Nationalism, independence and the problems of governing new African Nations

 

Talking about Nationalism, Independence and governing of New African Nations begs a very serious question. Was African Nations independence really possible? And after clear deliberations on that question one can also rightly say that African Nations Independence is still not possible. If by independence we mean “freedom from control or influence from another or others” then talking about African independence simply means change of guards, the colonialists simply changed their system of governance by employing new leaders to run the “new system” (Indirect rule). The intellectuals who were fighting for independence were simply presenting themselves as bringing something new, whereas they were ready to guard the system started by the imperialists. It’s true, “They wanted to throw off the imperialist yoke, and end discrimination and exploitation of man by man, and they wanted freedom and respect.” But they could not in any way be independent from the Western Democracies. There were many factors that rendered independence impossible in Africa. For instance in many African nations, the colonialists were invited by the Traditional leaders for instance in Buganda Kingdom of the current Republic of Uganda, King Muteesa invited the British. The King and his subjects became beneficiaries of whatever the British brought. It was so hard for such beneficiaries to support ‘independence’ whereas they still depended on the British in many ways. The Kingdoms still needed security from the Colonialists, they felt very unsecure without the colonialists. It was so hard for the chiefs and many of their subjects to support the new intellectuals. I guess that’s why Ade Ajayi in his article says that places like Uganda would like to see the return of colonial rule. The intellectuals did not have a clear idea of how to develop the people or how run a country. They could not easily provide education and a better health. And if they were to continue providing it, they had to fully depend on the already started system of the imperialists. In many areas of development, Africa for the most part is still not independent. African “independent” nations are still dependent on Western Nations to this day. African nations still depend on loans and gifts to finance their budgets. Can we really say they are independent? The Arusha declaration spells it out clearly and at some point calls it “salvation” African economies are coming up but still have a long way to go, so African Nations are not yet independent. There is no way one can govern a nation well without economic power.

The imperialists had their system of governance which they had imposed, with a number of political parties in place. These political parties were very foreign to Africa. Most of Africa was traditionally set up with different Kingdoms or chieftaincies. The people were used to a single leader. So the system of multi-party was very unfamiliar and not easy to accommodate in Africa. These kings and chiefs were leaders for life in most of Africa, so changing leaders was not even very well-known and acceptable to even the new intellectuals. I think that’s why to this day many African leaders want to stay in power for life. The Western Nations had and still have to teach this new system to the Africans. Elections in most of African states have become a formality because they were copied from the colonialists. In one of my classes I was shocked when one student told me she had never in her life learned about Africa. On the hand, what is surprising African children learn more about the western countries than their own African countries. The African economy is in one way or another controlled by the west. The buyer of African produce who is outside Africa dictates what to buy and sets the price. And independent states have no say about what quantity and quality to produce and what price for the produce. That is total dependence. I totally agree with the Arusha Declaration that Africa cannot be independent while still depending on foreign investors, loans and gifts from the developed countries.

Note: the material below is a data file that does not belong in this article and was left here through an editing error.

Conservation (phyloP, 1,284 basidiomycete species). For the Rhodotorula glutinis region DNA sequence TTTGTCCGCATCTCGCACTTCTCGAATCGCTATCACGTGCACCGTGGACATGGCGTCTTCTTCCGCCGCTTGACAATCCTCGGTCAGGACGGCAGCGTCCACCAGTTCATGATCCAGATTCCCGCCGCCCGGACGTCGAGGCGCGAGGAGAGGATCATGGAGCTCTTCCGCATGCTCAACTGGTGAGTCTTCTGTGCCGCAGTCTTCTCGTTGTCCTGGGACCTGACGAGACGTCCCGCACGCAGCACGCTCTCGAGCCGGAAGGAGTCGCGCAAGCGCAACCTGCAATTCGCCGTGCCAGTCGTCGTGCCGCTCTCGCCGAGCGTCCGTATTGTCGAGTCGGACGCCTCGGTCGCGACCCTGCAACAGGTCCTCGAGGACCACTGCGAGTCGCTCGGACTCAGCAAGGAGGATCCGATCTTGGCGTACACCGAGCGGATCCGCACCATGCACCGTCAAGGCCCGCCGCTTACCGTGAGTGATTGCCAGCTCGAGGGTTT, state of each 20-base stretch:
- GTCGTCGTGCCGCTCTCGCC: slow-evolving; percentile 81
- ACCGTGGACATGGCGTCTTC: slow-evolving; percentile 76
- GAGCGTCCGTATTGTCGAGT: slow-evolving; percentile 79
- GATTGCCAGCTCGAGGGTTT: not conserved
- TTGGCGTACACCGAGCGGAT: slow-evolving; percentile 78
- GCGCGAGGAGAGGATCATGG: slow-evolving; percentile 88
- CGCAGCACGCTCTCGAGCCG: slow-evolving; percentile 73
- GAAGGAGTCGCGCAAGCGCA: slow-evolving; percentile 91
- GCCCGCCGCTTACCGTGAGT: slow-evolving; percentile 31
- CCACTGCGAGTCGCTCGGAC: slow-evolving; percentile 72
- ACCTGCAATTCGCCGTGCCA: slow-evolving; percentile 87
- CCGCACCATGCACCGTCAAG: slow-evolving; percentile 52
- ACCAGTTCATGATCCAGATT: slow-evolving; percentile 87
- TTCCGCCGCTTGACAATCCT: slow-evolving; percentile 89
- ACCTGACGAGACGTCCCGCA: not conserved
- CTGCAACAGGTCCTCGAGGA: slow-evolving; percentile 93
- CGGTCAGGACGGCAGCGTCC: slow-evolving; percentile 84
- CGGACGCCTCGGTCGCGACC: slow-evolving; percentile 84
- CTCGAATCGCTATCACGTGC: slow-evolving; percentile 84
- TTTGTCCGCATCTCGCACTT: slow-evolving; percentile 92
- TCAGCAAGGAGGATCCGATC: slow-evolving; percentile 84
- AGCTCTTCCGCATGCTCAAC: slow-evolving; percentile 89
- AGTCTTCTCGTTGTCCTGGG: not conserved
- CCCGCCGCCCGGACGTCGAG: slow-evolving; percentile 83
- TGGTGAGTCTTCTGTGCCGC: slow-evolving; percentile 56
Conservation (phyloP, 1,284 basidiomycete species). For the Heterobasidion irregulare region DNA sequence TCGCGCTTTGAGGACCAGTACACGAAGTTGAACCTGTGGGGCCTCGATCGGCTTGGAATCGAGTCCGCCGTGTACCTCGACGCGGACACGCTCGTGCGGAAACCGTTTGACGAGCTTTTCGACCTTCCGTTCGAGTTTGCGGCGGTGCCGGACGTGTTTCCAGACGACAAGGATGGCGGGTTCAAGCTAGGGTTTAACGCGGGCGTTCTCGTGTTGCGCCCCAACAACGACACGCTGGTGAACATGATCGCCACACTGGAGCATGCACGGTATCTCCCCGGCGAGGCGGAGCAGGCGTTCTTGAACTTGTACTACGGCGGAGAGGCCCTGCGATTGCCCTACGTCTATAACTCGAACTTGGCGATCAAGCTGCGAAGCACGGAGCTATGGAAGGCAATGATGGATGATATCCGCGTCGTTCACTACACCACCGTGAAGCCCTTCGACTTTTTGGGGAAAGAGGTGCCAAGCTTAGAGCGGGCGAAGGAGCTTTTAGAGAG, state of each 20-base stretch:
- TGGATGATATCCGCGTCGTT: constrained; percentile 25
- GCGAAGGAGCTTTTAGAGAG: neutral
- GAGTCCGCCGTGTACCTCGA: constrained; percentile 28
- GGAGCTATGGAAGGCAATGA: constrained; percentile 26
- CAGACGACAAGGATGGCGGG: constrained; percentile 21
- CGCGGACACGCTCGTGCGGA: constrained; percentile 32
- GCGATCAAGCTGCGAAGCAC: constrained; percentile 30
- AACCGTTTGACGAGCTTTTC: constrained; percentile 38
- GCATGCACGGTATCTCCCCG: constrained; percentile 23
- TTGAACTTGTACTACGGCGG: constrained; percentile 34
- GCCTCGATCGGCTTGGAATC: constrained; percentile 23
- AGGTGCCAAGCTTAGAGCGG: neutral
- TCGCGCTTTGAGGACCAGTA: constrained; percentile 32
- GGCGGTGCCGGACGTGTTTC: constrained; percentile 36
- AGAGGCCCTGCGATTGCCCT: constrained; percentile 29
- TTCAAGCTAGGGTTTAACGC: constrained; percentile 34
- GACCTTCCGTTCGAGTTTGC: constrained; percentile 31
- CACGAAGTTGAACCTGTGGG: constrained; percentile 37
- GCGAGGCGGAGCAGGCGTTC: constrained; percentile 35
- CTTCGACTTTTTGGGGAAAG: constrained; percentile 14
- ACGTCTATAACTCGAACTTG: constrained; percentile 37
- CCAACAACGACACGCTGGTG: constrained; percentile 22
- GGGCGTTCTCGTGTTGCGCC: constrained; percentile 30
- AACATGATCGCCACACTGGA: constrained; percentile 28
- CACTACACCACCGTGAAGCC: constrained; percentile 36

2 thoughts on “Nationalism, independence and the problems of governing new African Nations

  1. DorcasAminaDonkor

    Mukad you make very interesting points here. I still battle with the definition for independence in relation to Africa and the West. Independence can only be defined in terms of political control. therefore Africa was politically independent from the West. Economically and even culturally, we are heavily dependent on the West It is no wonder that the IMF would control Ghana’s employment rate after “bailing” Ghana from its economic woes. He who plays the piper calls the tune. Africa’s dependence on West is so heavy that it has infiltrated our culture. most of the things we do from marriage ceremonies to funerals and everything has a Western reflection. This is not to say we should cut ties with Western countries, however Africa must draft and implement policies and measures that would curb corruption and our dependence on the West.

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